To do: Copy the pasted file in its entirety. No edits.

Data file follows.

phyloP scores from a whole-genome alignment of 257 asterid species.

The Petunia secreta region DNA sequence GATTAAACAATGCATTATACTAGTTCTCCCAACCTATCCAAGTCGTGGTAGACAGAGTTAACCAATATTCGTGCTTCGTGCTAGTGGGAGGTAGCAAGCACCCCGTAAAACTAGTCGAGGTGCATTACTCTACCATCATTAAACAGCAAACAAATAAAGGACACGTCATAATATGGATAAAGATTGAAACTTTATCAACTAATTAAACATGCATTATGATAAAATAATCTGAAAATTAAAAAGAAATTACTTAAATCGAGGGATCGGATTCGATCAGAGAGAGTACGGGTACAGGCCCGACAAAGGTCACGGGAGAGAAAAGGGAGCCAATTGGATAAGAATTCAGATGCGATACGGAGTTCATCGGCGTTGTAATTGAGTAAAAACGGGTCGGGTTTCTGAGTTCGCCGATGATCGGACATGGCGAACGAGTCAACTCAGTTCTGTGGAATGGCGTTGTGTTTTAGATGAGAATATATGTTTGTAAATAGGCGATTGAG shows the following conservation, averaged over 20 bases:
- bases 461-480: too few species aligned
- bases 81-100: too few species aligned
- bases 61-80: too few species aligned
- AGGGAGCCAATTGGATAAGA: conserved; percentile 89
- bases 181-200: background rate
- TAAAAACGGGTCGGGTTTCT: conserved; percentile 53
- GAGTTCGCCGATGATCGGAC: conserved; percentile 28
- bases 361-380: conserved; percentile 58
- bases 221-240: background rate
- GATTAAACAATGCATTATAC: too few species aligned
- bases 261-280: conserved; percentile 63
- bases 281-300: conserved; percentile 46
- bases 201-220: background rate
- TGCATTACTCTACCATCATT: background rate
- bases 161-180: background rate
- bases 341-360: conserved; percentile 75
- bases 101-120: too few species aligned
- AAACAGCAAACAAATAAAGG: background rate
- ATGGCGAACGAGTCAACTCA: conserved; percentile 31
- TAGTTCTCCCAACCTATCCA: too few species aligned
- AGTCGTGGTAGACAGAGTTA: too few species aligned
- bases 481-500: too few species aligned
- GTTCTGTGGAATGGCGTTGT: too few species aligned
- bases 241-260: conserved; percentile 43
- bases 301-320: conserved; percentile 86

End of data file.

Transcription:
phyloP scores from a whole-genome alignment of 257 asterid species.

The Petunia secreta region DNA sequence GATTAAACAATGCATTATACTAGTTCTCCCAACCTATCCAAGTCGTGGTAGACAGAGTTAACCAATATTCGTGCTTCGTGCTAGTGGGAGGTAGCAAGCACCCCGTAAAACTAGTCGAGGTGCATTACTCTACCATCATTAAACAGCAAACAAATAAAGGACACGTCATAATATGGATAAAGATTGAAACTTTATCAACTAATTAAACATGCATTATGATAAAATAATCTGAAAATTAAAAAGAAATTACTTAAATCGAGGGATCGGATTCGATCAGAGAGAGTACGGGTACAGGCCCGACAAAGGTCACGGGAGAGAAAAGGGAGCCAATTGGATAAGAATTCAGATGCGATACGGAGTTCATCGGCGTTGTAATTGAGTAAAAACGGGTCGGGTTTCTGAGTTCGCCGATGATCGGACATGGCGAACGAGTCAACTCAGTTCTGTGGAATGGCGTTGTGTTTTAGATGAGAATATATGTTTGTAAATAGGCGATTGAG shows the following conservation, averaged over 20 bases:
- bases 461-480: too few species aligned
- bases 81-100: too few species aligned
- bases 61-80: too few species aligned
- AGGGAGCCAATTGGATAAGA: conserved; percentile 89
- bases 181-200: background rate
- TAAAAACGGGTCGGGTTTCT: conserved; percentile 53
- GAGTTCGCCGATGATCGGAC: conserved; percentile 28
- bases 361-380: conserved; percentile 58
- bases 221-240: background rate
- GATTAAACAATGCATTATAC: too few species aligned
- bases 261-280: conserved; percentile 63
- bases 281-300: conserved; percentile 46
- bases 201-220: background rate
- TGCATTACTCTACCATCATT: background rate
- bases 161-180: background rate
- bases 341-360: conserved; percentile 75
- bases 101-120: too few species aligned
- AAACAGCAAACAAATAAAGG: background rate
- ATGGCGAACGAGTCAACTCA: conserved; percentile 31
- TAGTTCTCCCAACCTATCCA: too few species aligned
- AGTCGTGGTAGACAGAGTTA: too few species aligned
- bases 481-500: too few species aligned
- GTTCTGTGGAATGGCGTTGT: too few species aligned
- bases 241-260: conserved; percentile 43
- bases 301-320: conserved; percentile 86